Do any of these experiences sound familiar, whether past or present: You took on jobs that you hated and held onto every dollar you had out of fear of not having enough money. You punished your body at the gym for fear of gaining weight. You watched what you ate because you hated your body. You surrounded yourself with unhealthy “friends,” and endured unhealthy relationships because you feared being rejected. You became a people-pleaser because you feared disappointing others. You partied and trashed your body to numb the deep loneliness you felt.


Margarita TartakovskyMargarita Tartakovsky is an associate editor at PsychCentral.com, an award-winning mental health website, and the voice behind Weightless, a blog that helps women deal with body image issues and disordered eating. She also writes a monthly feature for Beliefnet.com, covering topics such as patience and procrastination.

Editor: Nadeem Noor


These are examples Melissa Ambrosini shares in her book Mastering Your Mean Girl. And they’re all the ways she chose fear in her life (over love). I’m sure you can relate. We all do this. Maybe your choices look a little different. Maybe they wear a different face. But the foundation, the core, is the same.

Ambrosini shares other examples of making decisions out of fear versus love. For instance, love is “I exercise because I love the way it makes me feel.” Fear is “I exercise because I hate the size of my bum and thighs and because I’m desperate to fit into my jeans again.” Love is “The people who surround me are loving, supportive and aligned with my beliefs.” Fear is “I am holding on to toxic relationships because I am scared I will have no friends.” Love is “I regularly take time for myself to sit in stillness, turn inward and reflect.” Fear is “I don’t have the time and I can’t bear the thought of stopping and sitting with myself and my feelings.”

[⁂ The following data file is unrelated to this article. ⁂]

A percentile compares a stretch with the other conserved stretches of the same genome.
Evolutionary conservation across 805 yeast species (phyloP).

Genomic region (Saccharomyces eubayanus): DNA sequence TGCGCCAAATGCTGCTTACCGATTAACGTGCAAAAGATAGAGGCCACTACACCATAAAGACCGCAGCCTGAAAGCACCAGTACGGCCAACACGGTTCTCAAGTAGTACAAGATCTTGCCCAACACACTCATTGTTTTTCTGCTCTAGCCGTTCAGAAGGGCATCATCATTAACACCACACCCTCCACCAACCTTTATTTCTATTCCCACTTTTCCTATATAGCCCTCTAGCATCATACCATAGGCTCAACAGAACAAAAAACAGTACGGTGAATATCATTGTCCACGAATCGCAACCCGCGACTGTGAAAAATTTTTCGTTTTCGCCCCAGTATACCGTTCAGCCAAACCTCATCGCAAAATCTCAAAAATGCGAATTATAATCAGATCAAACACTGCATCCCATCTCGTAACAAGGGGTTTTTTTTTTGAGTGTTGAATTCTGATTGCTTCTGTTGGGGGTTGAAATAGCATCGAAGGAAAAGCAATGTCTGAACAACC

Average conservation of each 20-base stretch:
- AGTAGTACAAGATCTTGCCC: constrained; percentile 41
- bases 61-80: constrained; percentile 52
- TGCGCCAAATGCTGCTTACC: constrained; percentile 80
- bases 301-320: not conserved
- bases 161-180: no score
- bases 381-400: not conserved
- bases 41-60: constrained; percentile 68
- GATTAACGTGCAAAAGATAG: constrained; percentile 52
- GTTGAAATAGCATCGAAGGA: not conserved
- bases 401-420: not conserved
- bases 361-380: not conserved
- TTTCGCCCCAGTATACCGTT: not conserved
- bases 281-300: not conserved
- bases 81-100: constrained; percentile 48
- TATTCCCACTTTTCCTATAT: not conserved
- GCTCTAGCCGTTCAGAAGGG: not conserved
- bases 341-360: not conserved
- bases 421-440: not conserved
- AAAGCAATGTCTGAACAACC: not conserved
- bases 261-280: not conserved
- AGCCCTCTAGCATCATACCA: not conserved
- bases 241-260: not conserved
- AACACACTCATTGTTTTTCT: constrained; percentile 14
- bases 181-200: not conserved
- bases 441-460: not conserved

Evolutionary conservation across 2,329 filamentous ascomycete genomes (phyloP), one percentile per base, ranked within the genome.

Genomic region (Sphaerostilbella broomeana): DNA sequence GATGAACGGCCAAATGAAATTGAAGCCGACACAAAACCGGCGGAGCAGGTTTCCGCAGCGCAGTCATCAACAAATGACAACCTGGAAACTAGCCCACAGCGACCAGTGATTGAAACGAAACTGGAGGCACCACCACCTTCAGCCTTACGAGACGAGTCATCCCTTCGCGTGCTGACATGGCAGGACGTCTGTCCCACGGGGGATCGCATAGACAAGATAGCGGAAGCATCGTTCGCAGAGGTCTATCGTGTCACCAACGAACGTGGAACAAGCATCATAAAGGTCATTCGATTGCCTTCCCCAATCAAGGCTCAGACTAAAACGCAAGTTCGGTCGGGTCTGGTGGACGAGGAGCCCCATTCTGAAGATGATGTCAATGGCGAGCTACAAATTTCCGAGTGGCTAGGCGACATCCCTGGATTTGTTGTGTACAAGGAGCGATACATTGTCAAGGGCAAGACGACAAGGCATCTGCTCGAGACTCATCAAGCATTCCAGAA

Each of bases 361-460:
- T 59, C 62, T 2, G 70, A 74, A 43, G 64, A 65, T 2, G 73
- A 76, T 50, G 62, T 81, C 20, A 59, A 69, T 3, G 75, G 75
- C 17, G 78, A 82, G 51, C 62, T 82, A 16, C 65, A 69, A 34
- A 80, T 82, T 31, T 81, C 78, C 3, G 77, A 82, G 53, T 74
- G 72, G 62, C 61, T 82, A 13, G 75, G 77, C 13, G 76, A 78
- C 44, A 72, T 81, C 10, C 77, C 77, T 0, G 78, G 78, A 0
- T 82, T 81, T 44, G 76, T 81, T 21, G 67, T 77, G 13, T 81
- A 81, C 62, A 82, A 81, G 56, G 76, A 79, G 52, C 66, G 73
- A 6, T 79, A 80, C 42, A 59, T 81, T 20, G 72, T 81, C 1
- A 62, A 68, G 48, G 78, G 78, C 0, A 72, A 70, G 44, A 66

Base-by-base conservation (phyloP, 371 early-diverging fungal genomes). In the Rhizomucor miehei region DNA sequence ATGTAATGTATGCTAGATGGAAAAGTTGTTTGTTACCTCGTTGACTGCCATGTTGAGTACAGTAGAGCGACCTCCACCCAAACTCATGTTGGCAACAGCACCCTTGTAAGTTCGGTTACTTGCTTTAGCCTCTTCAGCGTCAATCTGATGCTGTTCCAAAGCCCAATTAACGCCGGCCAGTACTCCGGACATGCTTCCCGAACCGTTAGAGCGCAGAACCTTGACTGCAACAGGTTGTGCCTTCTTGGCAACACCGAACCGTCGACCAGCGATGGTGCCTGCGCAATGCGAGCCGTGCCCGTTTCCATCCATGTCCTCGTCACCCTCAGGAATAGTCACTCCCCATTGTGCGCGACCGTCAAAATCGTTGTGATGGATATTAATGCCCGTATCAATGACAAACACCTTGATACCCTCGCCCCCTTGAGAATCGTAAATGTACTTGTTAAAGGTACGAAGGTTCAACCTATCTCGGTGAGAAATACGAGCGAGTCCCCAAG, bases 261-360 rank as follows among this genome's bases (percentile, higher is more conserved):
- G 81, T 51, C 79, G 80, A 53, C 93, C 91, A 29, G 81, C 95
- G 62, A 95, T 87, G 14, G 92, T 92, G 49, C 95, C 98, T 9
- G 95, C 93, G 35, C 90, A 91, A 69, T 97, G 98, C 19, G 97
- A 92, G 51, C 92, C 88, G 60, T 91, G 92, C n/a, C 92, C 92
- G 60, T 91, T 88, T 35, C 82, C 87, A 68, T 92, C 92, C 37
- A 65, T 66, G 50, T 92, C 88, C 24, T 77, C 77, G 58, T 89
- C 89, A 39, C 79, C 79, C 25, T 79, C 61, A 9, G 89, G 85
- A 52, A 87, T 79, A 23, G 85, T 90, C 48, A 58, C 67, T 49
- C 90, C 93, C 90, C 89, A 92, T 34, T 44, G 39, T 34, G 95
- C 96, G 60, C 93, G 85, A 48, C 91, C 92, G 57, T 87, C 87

Love may feel like deep connection and deep peace—within yourself, with others. Love may feel like being fully engaged in what you’re doing. Fully immersed. It may feel light and airy. It may feel like compassion. I think of choosing love as choosing what is in our best interest. What supports and enlivens us. What inspires and ignites us.

The idea of love versus fear is such a powerful distinction. Because it’s important for us to understand why we’re making the choices we’re making. It’s important for us to lead with love. This is the birthplace of self-care, self-respect and a fulfilling life.

Of course, it’s not always easy to act from love. But we can start by doing this in small ways. Maybe you start by only doing physical activities that you genuinely enjoy. Maybe you start by declining invitations to parties where you feel lonely anyway. There were many times in the past where I’d hang out with people who didn’t care about me. But it was, in my mind, a better option than being home alone. Yet that’s not true. Because when you’re by yourself, the options are endless. You can do whatever activities you like. Whatever sparks your joy. You can read. You can write. You can go on different adventures. You can visit your favorite places. You can cook a delicious meal. You can work on a creative project. You can listen to music and simply relax.

You also can start by listing a few ways you’re currently choosing fear in different situations, and breaking each one down into slices. You can think of areas in those situations where you can choose love instead. Again, small steps. And for other new decisions, you can ask yourself, as Ambrosini suggests: “What would love do right now?” And go from there.

Again, I know this can be complicated. Very complicated. So go slow. Pay attention to how you’re making decisions. Notice the intentions behind your actions. And if you’re finding it really tough to act from a place of love, seek support. It’s too important not to.

Courtesy: PsychCentral

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